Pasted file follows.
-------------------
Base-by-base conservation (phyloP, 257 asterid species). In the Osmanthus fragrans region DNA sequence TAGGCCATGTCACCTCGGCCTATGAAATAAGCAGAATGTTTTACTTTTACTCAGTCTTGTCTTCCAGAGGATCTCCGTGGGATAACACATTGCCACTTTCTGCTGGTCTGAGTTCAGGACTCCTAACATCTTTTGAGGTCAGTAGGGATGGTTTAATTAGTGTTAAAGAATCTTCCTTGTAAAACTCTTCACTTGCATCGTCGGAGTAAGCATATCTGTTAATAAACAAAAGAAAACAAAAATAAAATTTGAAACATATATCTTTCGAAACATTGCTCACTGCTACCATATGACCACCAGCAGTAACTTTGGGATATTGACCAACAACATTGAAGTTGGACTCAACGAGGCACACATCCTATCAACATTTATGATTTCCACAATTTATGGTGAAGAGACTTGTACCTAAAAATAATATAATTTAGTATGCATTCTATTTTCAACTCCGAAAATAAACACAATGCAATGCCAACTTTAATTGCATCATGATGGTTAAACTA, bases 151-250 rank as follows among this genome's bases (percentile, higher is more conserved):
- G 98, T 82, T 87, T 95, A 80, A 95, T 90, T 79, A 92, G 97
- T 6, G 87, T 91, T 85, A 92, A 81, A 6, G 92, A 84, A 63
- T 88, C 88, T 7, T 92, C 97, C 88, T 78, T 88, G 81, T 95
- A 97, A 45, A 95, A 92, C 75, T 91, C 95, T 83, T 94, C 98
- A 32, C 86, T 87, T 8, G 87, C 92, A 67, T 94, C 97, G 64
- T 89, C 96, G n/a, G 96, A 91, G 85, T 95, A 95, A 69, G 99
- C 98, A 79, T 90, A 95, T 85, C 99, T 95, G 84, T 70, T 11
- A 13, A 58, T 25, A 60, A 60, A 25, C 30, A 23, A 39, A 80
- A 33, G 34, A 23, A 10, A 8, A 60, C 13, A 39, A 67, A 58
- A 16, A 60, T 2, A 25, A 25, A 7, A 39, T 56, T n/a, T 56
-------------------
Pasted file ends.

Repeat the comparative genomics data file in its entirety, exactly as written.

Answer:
Base-by-base conservation (phyloP, 257 asterid species). In the Osmanthus fragrans region DNA sequence TAGGCCATGTCACCTCGGCCTATGAAATAAGCAGAATGTTTTACTTTTACTCAGTCTTGTCTTCCAGAGGATCTCCGTGGGATAACACATTGCCACTTTCTGCTGGTCTGAGTTCAGGACTCCTAACATCTTTTGAGGTCAGTAGGGATGGTTTAATTAGTGTTAAAGAATCTTCCTTGTAAAACTCTTCACTTGCATCGTCGGAGTAAGCATATCTGTTAATAAACAAAAGAAAACAAAAATAAAATTTGAAACATATATCTTTCGAAACATTGCTCACTGCTACCATATGACCACCAGCAGTAACTTTGGGATATTGACCAACAACATTGAAGTTGGACTCAACGAGGCACACATCCTATCAACATTTATGATTTCCACAATTTATGGTGAAGAGACTTGTACCTAAAAATAATATAATTTAGTATGCATTCTATTTTCAACTCCGAAAATAAACACAATGCAATGCCAACTTTAATTGCATCATGATGGTTAAACTA, bases 151-250 rank as follows among this genome's bases (percentile, higher is more conserved):
- G 98, T 82, T 87, T 95, A 80, A 95, T 90, T 79, A 92, G 97
- T 6, G 87, T 91, T 85, A 92, A 81, A 6, G 92, A 84, A 63
- T 88, C 88, T 7, T 92, C 97, C 88, T 78, T 88, G 81, T 95
- A 97, A 45, A 95, A 92, C 75, T 91, C 95, T 83, T 94, C 98
- A 32, C 86, T 87, T 8, G 87, C 92, A 67, T 94, C 97, G 64
- T 89, C 96, G n/a, G 96, A 91, G 85, T 95, A 95, A 69, G 99
- C 98, A 79, T 90, A 95, T 85, C 99, T 95, G 84, T 70, T 11
- A 13, A 58, T 25, A 60, A 60, A 25, C 30, A 23, A 39, A 80
- A 33, G 34, A 23, A 10, A 8, A 60, C 13, A 39, A 67, A 58
- A 16, A 60, T 2, A 25, A 25, A 7, A 39, T 56, T n/a, T 56